Matt Willsey grew up in Greenwood, Indiana. He attended MIT, where he received B.S. and M.Eng degrees in Electrical Engineering with a research focus in digital signal processing. He attended medical school at Baylor College of Medicine in Houston. He completed his neurosurgery residency at the University of Michigan in 2022. Matt completed the enfolded CAST-approved fellowship in Stereotactic and Functional Neurosurgery and completed a PhD in Biomedical Engineering during his 2-year protected research time with an additional year long leave-of-absence. His clinical interests include deep brain stimulation, epilepsy, pain, and spine. His dissertation research with Drs. Parag Patil and Cynthia Chestek focuses on restorative neuroengineering, including intraoperative modulation of sensorimotor pathways, the effects of anesthetics on cortical signal flow, and brain-machine interface neuroprosthetics.
Clinical Instructor, Neurosurgery
Residency: University of Michigan Dept of Neurosurgery (2022) MI
PhD, University of Michigan, Biomedical Engineering (2020)
Fellowship: University of Michigan Dept of Neurosurgery (2019) MI
Medical Education: Baylor College of Medicine (2014) TX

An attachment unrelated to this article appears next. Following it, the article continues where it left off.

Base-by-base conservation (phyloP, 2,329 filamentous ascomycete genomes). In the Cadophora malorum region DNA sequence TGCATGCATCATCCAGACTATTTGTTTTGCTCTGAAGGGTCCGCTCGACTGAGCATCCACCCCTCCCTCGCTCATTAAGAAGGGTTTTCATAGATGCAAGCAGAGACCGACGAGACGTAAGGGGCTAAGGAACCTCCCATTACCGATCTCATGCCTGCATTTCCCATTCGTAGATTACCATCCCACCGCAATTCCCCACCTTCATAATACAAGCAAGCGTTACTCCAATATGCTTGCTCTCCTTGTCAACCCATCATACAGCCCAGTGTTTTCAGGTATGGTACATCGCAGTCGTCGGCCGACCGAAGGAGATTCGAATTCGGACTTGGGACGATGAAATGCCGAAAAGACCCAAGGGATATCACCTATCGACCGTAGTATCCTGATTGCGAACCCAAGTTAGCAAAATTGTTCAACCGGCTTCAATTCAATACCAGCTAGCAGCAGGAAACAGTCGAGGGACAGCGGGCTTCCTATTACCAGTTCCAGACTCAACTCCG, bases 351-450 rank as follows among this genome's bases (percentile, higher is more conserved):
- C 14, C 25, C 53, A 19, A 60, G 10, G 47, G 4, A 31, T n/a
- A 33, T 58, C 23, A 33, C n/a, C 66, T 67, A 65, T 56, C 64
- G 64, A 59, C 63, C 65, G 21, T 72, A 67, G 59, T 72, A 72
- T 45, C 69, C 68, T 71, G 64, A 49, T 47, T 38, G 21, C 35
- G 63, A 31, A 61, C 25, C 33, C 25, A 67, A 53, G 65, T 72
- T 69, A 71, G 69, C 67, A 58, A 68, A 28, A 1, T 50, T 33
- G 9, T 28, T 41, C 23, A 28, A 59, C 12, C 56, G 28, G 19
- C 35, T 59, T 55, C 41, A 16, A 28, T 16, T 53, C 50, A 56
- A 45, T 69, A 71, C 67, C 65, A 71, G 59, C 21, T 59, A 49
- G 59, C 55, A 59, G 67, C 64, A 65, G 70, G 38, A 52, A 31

A low-power band of neuronal spiking activity dominated by local single units improves the performance of brain-machine interfaces.
Nature biomedical engineering
The large power requirement of current brain-machine interfaces is a major hindrance to their clinical translation. In basic behavioural tasks, the downsampled magnitude of the 300-1,000 Hz band of spiking activity can predict movement similarly to the threshold crossing rate (TCR) at 30 kilo-samples per second. However, the relationship between such a spiking-band power (SBP) and neural activity remains unclear, as does the capability of using the SBP to decode complicated behaviour. By using simulations of recordings of neural activity, here we show that the SBP is dominated by local single-unit spikes with spatial specificity comparable to or better than that of the TCR, and that the SBP correlates better with the firing rates of lower signal-to-noise-ratio units than the TCR. With non-human primates, in an online task involving the one-dimensional decoding of the movement of finger groups and in an offline two-dimensional cursor-control task, the SBP performed equally well or better than the TCR. The SBP may enhance the decoding performance of neural interfaces while enabling substantial cuts in power consumption.
View details for DOI 10.1038/s41551-020-0591-0
View details for PubMedID 32719512